Police (1916 film)
|Directed by||Charlie Chaplin|
|Produced by||Jess Robbins|
|Written by||Charlie Chaplin|
James T. Kelley
|Distributed by||General Film Company|
|Language||Silent (English intertitles)|
Police is Charlie Chaplin's 14th film with Essanay Studios and was released in 1916. It was made at the Majestic Studio in Los Angeles. Charlie plays an ex-convict who finds life on the outside not to his liking and leads him to breaking into a home with another thief (Wesley Ruggles). Edna Purviance plays the girl living in the home who tries to change him.
Charlie is released from prison and is immediately swindled by a fake parson. The parson advises Charlie to go straight, but the phony man of the cloth pockets the money Charlie has been given upon being discharged. Broke, Charlie encounters a fellow ex-convict. He convinces Charlie to help him burglarize a house. When they have trouble breaking into the house they have chosen, Charlie simply opens the front door. Edna lives in the house that is being robbed and has called the police. However, Edna is so taken with Charlie's manners that by the time the police arrive to investigate the crime, she lies to them, stating that Charlie is her husband. The police believe her. She gives Charlie a dollar and sends him happily on his way. However, Charlie soon encounters another policeman who recognizes him. Another chase begins.
- Charles Chaplin as Charlie, Convict 999
- Edna Purviance as Daughter of the House
- Wesley Ruggles as Jailbird and Thief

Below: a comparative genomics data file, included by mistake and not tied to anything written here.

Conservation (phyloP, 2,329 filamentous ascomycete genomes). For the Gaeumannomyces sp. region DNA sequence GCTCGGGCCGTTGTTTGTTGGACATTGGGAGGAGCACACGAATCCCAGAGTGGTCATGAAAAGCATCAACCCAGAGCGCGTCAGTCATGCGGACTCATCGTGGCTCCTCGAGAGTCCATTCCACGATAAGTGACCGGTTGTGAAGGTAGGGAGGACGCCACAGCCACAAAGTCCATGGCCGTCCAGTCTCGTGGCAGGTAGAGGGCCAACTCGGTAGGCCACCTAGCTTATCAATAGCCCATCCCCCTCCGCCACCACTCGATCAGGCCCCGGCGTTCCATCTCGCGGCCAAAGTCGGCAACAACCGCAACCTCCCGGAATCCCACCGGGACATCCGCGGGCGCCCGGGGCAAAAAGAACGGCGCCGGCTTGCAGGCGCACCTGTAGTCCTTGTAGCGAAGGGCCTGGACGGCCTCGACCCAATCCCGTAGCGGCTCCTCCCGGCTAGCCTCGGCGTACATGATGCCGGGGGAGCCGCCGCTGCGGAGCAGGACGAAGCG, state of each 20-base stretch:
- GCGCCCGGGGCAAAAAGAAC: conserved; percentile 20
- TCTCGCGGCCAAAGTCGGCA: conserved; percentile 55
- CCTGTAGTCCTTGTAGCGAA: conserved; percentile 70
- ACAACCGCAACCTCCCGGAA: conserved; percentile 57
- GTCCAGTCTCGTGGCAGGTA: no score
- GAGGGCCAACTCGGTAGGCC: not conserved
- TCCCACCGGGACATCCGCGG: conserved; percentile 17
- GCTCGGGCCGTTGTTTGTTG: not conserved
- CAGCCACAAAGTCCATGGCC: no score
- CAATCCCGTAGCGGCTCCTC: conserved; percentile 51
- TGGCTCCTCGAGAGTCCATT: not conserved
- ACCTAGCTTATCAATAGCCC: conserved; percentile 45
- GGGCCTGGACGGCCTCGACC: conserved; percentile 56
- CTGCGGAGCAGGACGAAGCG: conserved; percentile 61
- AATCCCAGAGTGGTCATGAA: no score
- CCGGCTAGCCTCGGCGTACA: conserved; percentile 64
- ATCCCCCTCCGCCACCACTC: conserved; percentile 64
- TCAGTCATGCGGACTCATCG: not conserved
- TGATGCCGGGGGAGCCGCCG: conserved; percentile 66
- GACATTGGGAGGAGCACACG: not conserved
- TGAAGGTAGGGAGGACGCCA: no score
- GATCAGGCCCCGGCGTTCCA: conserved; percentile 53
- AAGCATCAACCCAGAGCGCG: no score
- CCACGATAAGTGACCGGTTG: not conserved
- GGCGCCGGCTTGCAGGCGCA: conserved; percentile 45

- James T. Kelley as Drunk with Pockets Picked/Second Flophouse Customer
- Leo White as Fruitseller/Flop House Manager/Policeman
- John Rand as Policeman
- Fred Goodwins as Honest Preacher/Policeman with Monocle
- Billy Armstrong as Crooked Preacher/Second Cop
- Snub Pollard as Cop
- Bud Jamison as Third Flophouse Customer
- Paddy McGuire as Fifth Flophouse Customer
- George Cleethorpe as Policeman at Station with Mustache
Reviewer Oscar Cooper wrote in Motion Picture News, "Those who believe that Chaplin's abilities are limited to the mallet, the kick and the spinal curvature walk, should see this picture. They will be disillusioned. They will see a touch of heart interest just at the end of the subject, and they will see that Charlie's stock pantomime includes pathos as well as fooling. But of course, the picture is mainly clever horseplay, beginning with Charlie's exit from prison, and ending with his flight from a policeman."
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